NEW YORK NOW – State lawmakers could take another crack this year at bolstering laws on public ethics and transparency, and those conversations have already started among members of the state Legislature, Senate Majority Leader Andrea Stewart-Cousins said Tuesday.
It wouldn’t be a new topic to address in Albany, but there’s renewed interest among lawmakers given the multiple controversies surrounding Gov. Andrew Cuomo.
“You can be assured that we’ve already started to have those conversations, and we will continue to have those conversations,” Stewart-Cousins said.
Ethics reform could be one of several issues that lawmakers address before the end of this year’s legislative session in June, and there appears to be an appetite for that among lawmakers on some level.
Sen. Liz Krueger, D-Manhattan, said in an interview on New York NOW last week that she’s finalizing a new draft of legislation that would overhaul the state’s current ethics agencies.
“We are probably introducing a new draft in both houses, and I’m cautiously optimistic that we might be able to get first passage in both houses,” Krueger said.
Krueger’s legislation would create a new commission to investigate claims of corruption and misconduct and enforce the state’s laws against it. That commission, under Krueger’s proposal, would be enshrined in the state constitution.
The measure would, importantly, eliminate the state’s current ethics agencies — the Joint Commission on Public Ethics and the Legislative Ethics Commission.
Lawmakers from both sides of the aisle have been critical of JCOPE since it was created in 2011, saying the panel hasn’t done enough to address complaints of misconduct and corruption in state government.
“JCOPE has proved itself incapable of handling even some basic type of complaints,” Krueger said.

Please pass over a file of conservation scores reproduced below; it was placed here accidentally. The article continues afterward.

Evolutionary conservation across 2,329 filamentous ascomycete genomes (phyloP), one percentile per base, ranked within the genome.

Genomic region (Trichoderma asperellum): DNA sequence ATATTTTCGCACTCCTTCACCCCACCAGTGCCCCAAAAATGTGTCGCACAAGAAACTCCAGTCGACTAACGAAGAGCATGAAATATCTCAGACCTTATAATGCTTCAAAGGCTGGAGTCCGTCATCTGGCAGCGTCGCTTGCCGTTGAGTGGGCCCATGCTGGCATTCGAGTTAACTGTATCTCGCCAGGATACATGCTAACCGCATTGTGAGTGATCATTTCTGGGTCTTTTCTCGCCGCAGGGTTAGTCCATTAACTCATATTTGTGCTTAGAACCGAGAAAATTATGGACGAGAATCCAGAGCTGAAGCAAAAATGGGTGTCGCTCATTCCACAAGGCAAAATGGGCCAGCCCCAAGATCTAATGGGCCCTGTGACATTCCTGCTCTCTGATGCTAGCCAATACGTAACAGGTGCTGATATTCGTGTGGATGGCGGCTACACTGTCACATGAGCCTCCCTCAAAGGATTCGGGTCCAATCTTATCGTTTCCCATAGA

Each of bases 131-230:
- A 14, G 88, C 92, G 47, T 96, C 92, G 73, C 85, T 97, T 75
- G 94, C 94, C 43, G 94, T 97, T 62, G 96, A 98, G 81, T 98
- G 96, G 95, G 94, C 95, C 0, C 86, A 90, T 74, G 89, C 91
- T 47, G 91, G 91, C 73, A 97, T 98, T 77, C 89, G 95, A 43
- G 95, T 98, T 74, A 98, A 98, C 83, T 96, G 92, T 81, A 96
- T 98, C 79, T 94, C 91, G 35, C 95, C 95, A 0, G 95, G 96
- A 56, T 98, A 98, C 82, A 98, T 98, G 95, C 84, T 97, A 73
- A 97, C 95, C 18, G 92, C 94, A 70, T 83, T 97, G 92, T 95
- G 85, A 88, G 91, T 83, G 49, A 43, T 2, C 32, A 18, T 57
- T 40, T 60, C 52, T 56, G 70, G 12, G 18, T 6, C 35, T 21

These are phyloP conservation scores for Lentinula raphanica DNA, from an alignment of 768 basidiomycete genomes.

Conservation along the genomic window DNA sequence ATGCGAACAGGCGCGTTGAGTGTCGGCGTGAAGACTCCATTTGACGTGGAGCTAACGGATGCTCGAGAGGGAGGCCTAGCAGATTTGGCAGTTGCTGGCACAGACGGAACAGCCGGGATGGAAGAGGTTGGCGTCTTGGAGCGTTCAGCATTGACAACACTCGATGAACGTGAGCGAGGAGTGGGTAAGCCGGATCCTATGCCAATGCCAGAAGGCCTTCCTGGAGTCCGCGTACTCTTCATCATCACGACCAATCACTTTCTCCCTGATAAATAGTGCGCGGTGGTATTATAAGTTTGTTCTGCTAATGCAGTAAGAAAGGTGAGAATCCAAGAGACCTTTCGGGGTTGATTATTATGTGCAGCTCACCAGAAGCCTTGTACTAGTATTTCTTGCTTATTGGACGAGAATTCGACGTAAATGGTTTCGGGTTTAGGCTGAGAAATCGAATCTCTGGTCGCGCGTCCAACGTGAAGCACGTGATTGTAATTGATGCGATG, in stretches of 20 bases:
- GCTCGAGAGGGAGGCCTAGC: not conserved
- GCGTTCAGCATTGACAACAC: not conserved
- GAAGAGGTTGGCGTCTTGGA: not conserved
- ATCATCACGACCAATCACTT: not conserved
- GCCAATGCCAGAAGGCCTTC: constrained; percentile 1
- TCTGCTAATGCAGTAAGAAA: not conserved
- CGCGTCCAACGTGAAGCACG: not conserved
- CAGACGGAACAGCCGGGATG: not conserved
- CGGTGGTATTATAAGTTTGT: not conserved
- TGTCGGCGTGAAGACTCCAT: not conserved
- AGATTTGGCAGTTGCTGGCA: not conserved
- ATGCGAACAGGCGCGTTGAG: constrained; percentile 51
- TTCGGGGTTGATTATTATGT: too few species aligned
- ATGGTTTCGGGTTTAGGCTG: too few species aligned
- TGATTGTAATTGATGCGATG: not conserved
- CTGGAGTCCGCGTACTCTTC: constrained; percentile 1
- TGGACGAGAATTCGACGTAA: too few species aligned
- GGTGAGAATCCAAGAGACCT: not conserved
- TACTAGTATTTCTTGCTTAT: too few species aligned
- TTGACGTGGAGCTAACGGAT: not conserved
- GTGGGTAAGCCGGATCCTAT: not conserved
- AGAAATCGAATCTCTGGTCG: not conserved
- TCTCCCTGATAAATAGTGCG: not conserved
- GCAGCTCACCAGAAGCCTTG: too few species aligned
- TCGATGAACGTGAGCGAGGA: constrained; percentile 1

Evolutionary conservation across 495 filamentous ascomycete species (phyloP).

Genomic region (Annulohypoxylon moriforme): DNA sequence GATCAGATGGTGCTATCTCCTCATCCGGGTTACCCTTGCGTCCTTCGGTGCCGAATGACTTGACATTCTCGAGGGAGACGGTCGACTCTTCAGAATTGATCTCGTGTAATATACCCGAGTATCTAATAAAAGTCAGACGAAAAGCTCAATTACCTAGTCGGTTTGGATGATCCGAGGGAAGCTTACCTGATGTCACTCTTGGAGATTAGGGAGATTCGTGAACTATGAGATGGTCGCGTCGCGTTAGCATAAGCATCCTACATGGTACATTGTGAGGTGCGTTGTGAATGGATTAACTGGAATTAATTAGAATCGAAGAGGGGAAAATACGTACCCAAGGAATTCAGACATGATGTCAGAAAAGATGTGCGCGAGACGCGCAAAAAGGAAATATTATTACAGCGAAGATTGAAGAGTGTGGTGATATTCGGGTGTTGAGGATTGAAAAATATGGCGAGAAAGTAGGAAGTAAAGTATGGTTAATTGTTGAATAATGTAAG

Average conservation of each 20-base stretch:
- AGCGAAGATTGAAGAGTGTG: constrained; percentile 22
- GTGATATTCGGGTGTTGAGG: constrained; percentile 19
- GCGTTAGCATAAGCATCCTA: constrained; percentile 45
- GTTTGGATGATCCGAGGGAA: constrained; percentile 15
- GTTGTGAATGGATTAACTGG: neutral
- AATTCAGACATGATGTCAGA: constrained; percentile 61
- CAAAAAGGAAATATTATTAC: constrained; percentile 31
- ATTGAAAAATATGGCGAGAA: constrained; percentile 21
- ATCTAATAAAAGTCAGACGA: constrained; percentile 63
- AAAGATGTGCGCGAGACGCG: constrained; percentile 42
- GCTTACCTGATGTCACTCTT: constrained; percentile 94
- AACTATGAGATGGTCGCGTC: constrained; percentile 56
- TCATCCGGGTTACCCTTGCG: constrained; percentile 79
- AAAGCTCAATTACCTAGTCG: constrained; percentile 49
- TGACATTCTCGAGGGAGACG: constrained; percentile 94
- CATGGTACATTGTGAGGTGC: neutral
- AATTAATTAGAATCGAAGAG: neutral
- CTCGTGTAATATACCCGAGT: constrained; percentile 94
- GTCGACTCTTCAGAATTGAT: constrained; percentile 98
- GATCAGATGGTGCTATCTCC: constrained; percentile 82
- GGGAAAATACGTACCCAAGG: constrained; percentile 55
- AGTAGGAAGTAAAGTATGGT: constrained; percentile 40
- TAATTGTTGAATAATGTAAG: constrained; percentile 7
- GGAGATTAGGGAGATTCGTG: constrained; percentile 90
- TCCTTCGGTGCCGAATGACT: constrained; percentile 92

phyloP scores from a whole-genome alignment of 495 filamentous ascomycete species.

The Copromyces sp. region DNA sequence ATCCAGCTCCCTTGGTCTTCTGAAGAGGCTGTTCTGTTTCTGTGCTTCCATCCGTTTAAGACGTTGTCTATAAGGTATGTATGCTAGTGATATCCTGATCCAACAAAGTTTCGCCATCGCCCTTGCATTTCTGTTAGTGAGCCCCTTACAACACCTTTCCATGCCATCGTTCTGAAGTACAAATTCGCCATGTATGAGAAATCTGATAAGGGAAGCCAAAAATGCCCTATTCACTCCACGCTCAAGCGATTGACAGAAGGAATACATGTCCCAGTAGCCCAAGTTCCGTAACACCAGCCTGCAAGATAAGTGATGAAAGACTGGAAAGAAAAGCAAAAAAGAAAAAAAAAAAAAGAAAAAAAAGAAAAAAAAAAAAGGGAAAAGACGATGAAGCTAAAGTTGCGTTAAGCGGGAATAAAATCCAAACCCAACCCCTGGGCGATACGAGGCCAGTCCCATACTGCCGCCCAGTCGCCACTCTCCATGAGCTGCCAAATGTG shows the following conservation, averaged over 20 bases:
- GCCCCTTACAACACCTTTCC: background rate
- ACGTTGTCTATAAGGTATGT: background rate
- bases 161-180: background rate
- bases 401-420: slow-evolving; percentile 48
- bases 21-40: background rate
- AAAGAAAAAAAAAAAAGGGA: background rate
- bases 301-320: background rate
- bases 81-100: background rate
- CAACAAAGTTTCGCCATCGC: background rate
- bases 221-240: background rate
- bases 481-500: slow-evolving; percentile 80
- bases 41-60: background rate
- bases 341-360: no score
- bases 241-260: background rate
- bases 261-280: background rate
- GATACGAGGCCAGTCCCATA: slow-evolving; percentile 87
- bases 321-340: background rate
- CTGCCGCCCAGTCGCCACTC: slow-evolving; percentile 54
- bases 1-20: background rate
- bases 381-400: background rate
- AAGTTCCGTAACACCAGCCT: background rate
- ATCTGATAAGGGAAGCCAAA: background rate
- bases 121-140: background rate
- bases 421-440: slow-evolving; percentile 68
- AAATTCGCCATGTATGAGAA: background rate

There’s been a reckoning of sorts in Albany over the past decade when it comes to the state’s public ethics laws.
Former Assembly Speaker Sheldon Silver and former Senate Majority Leader Dean Skelos were both convicted on federal corruption charges a few years ago, and top officials have also been the subject of federal criminal inquiries, including officials with ties to Cuomo.
Now, Cuomo is under fire on multiple fronts, with most of the state’s leading Democrats calling for his resignation.
Cuomo’s currently under investigation over multiple allegations of sexual harassment, his administration’s handling of nursing homes, new claims that he used state personnel to work on a book he published last year, and more.
Cuomo has denied touching anyone inappropriately — both at the office and in his personal life — and has defended his administration’s handling of nursing homes during the pandemic.
He’s also dismissed the claims about his book, saying any work on the memoir by state workers was done voluntarily, and not while they were on the clock. Cuomo has reportedly earned millions of dollars from the book, which was published last year.
Some lawmakers have stood by Cuomo as the controversies have continued to unfold, but others have said the situation could present an opportunity for change at the state capitol.
Stewart-Cousins said there’s interest among lawmakers for something to happen this year, and that those discussions will continue in the weeks to come.
“There’s always an appetite to strengthen various pieces that obviously need to be strengthened,” Stewart-Cousins said. “So, I’m sure you’ll see more reform on the horizon.”